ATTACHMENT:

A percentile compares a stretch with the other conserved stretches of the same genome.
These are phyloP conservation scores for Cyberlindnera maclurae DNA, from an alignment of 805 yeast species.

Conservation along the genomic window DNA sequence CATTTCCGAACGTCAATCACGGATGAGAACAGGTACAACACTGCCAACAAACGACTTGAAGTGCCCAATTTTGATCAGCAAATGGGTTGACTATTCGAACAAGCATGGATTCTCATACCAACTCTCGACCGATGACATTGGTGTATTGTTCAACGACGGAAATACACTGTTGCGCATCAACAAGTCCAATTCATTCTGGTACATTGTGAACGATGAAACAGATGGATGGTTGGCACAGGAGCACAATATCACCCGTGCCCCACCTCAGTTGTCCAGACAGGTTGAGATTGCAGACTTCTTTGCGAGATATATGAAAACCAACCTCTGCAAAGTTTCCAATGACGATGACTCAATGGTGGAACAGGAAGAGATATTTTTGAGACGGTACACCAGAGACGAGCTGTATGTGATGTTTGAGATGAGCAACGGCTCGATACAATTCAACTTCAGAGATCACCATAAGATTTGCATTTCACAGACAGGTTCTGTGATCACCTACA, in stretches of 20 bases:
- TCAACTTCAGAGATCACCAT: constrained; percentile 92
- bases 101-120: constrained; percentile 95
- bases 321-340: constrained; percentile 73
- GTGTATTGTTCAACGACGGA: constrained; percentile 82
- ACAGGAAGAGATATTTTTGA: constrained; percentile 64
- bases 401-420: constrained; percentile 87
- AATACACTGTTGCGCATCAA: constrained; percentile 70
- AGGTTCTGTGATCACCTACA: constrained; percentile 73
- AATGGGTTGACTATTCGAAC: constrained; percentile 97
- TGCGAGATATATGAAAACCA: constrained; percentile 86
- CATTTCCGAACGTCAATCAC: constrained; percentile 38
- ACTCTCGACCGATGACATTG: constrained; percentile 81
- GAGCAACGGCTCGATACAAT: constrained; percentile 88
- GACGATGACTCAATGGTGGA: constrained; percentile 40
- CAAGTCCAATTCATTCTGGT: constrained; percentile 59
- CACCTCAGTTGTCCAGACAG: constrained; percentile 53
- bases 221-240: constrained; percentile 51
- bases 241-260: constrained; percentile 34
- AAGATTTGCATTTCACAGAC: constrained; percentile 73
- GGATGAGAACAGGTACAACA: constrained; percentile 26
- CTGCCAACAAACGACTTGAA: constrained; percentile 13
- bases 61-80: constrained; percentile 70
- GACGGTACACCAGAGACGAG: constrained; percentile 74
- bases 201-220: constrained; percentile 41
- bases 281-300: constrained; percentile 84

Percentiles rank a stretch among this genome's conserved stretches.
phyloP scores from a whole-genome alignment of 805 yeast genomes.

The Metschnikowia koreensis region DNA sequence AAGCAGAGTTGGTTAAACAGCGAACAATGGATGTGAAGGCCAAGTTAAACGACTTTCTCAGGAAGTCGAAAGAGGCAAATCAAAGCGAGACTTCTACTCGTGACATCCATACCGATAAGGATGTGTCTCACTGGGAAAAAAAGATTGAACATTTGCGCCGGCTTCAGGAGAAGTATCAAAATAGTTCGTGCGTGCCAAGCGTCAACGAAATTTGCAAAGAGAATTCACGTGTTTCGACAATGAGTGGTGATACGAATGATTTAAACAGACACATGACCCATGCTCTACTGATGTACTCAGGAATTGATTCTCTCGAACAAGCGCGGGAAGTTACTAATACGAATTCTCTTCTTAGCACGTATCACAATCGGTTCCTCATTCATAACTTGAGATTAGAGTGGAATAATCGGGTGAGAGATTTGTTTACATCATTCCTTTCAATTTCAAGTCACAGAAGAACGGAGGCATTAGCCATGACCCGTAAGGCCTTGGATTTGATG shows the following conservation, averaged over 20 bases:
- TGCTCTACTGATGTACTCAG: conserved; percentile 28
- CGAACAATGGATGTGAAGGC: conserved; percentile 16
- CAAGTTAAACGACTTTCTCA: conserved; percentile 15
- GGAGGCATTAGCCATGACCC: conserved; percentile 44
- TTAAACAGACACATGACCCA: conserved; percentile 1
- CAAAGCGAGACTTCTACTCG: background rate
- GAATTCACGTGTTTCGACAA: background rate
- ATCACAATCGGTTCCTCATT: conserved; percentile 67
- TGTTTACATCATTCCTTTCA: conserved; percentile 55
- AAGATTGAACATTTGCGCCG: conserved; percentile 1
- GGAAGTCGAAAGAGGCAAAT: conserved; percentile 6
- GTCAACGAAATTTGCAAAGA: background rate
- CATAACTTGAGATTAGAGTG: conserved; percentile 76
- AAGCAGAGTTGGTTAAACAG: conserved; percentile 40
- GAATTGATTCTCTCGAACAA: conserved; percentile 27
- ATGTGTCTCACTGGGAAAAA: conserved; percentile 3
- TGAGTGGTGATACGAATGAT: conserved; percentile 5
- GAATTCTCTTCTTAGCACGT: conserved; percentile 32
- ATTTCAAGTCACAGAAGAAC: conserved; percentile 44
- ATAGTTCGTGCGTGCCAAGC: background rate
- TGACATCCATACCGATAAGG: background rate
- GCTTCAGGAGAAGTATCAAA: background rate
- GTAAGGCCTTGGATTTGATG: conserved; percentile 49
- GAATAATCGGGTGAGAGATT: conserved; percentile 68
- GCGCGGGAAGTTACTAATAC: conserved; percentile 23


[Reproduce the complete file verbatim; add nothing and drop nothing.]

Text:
A percentile compares a stretch with the other conserved stretches of the same genome.
These are phyloP conservation scores for Cyberlindnera maclurae DNA, from an alignment of 805 yeast species.

Conservation along the genomic window DNA sequence CATTTCCGAACGTCAATCACGGATGAGAACAGGTACAACACTGCCAACAAACGACTTGAAGTGCCCAATTTTGATCAGCAAATGGGTTGACTATTCGAACAAGCATGGATTCTCATACCAACTCTCGACCGATGACATTGGTGTATTGTTCAACGACGGAAATACACTGTTGCGCATCAACAAGTCCAATTCATTCTGGTACATTGTGAACGATGAAACAGATGGATGGTTGGCACAGGAGCACAATATCACCCGTGCCCCACCTCAGTTGTCCAGACAGGTTGAGATTGCAGACTTCTTTGCGAGATATATGAAAACCAACCTCTGCAAAGTTTCCAATGACGATGACTCAATGGTGGAACAGGAAGAGATATTTTTGAGACGGTACACCAGAGACGAGCTGTATGTGATGTTTGAGATGAGCAACGGCTCGATACAATTCAACTTCAGAGATCACCATAAGATTTGCATTTCACAGACAGGTTCTGTGATCACCTACA, in stretches of 20 bases:
- TCAACTTCAGAGATCACCAT: constrained; percentile 92
- bases 101-120: constrained; percentile 95
- bases 321-340: constrained; percentile 73
- GTGTATTGTTCAACGACGGA: constrained; percentile 82
- ACAGGAAGAGATATTTTTGA: constrained; percentile 64
- bases 401-420: constrained; percentile 87
- AATACACTGTTGCGCATCAA: constrained; percentile 70
- AGGTTCTGTGATCACCTACA: constrained; percentile 73
- AATGGGTTGACTATTCGAAC: constrained; percentile 97
- TGCGAGATATATGAAAACCA: constrained; percentile 86
- CATTTCCGAACGTCAATCAC: constrained; percentile 38
- ACTCTCGACCGATGACATTG: constrained; percentile 81
- GAGCAACGGCTCGATACAAT: constrained; percentile 88
- GACGATGACTCAATGGTGGA: constrained; percentile 40
- CAAGTCCAATTCATTCTGGT: constrained; percentile 59
- CACCTCAGTTGTCCAGACAG: constrained; percentile 53
- bases 221-240: constrained; percentile 51
- bases 241-260: constrained; percentile 34
- AAGATTTGCATTTCACAGAC: constrained; percentile 73
- GGATGAGAACAGGTACAACA: constrained; percentile 26
- CTGCCAACAAACGACTTGAA: constrained; percentile 13
- bases 61-80: constrained; percentile 70
- GACGGTACACCAGAGACGAG: constrained; percentile 74
- bases 201-220: constrained; percentile 41
- bases 281-300: constrained; percentile 84

Percentiles rank a stretch among this genome's conserved stretches.
phyloP scores from a whole-genome alignment of 805 yeast genomes.

The Metschnikowia koreensis region DNA sequence AAGCAGAGTTGGTTAAACAGCGAACAATGGATGTGAAGGCCAAGTTAAACGACTTTCTCAGGAAGTCGAAAGAGGCAAATCAAAGCGAGACTTCTACTCGTGACATCCATACCGATAAGGATGTGTCTCACTGGGAAAAAAAGATTGAACATTTGCGCCGGCTTCAGGAGAAGTATCAAAATAGTTCGTGCGTGCCAAGCGTCAACGAAATTTGCAAAGAGAATTCACGTGTTTCGACAATGAGTGGTGATACGAATGATTTAAACAGACACATGACCCATGCTCTACTGATGTACTCAGGAATTGATTCTCTCGAACAAGCGCGGGAAGTTACTAATACGAATTCTCTTCTTAGCACGTATCACAATCGGTTCCTCATTCATAACTTGAGATTAGAGTGGAATAATCGGGTGAGAGATTTGTTTACATCATTCCTTTCAATTTCAAGTCACAGAAGAACGGAGGCATTAGCCATGACCCGTAAGGCCTTGGATTTGATG shows the following conservation, averaged over 20 bases:
- TGCTCTACTGATGTACTCAG: conserved; percentile 28
- CGAACAATGGATGTGAAGGC: conserved; percentile 16
- CAAGTTAAACGACTTTCTCA: conserved; percentile 15
- GGAGGCATTAGCCATGACCC: conserved; percentile 44
- TTAAACAGACACATGACCCA: conserved; percentile 1
- CAAAGCGAGACTTCTACTCG: background rate
- GAATTCACGTGTTTCGACAA: background rate
- ATCACAATCGGTTCCTCATT: conserved; percentile 67
- TGTTTACATCATTCCTTTCA: conserved; percentile 55
- AAGATTGAACATTTGCGCCG: conserved; percentile 1
- GGAAGTCGAAAGAGGCAAAT: conserved; percentile 6
- GTCAACGAAATTTGCAAAGA: background rate
- CATAACTTGAGATTAGAGTG: conserved; percentile 76
- AAGCAGAGTTGGTTAAACAG: conserved; percentile 40
- GAATTGATTCTCTCGAACAA: conserved; percentile 27
- ATGTGTCTCACTGGGAAAAA: conserved; percentile 3
- TGAGTGGTGATACGAATGAT: conserved; percentile 5
- GAATTCTCTTCTTAGCACGT: conserved; percentile 32
- ATTTCAAGTCACAGAAGAAC: conserved; percentile 44
- ATAGTTCGTGCGTGCCAAGC: background rate
- TGACATCCATACCGATAAGG: background rate
- GCTTCAGGAGAAGTATCAAA: background rate
- GTAAGGCCTTGGATTTGATG: conserved; percentile 49
- GAATAATCGGGTGAGAGATT: conserved; percentile 68
- GCGCGGGAAGTTACTAATAC: conserved; percentile 23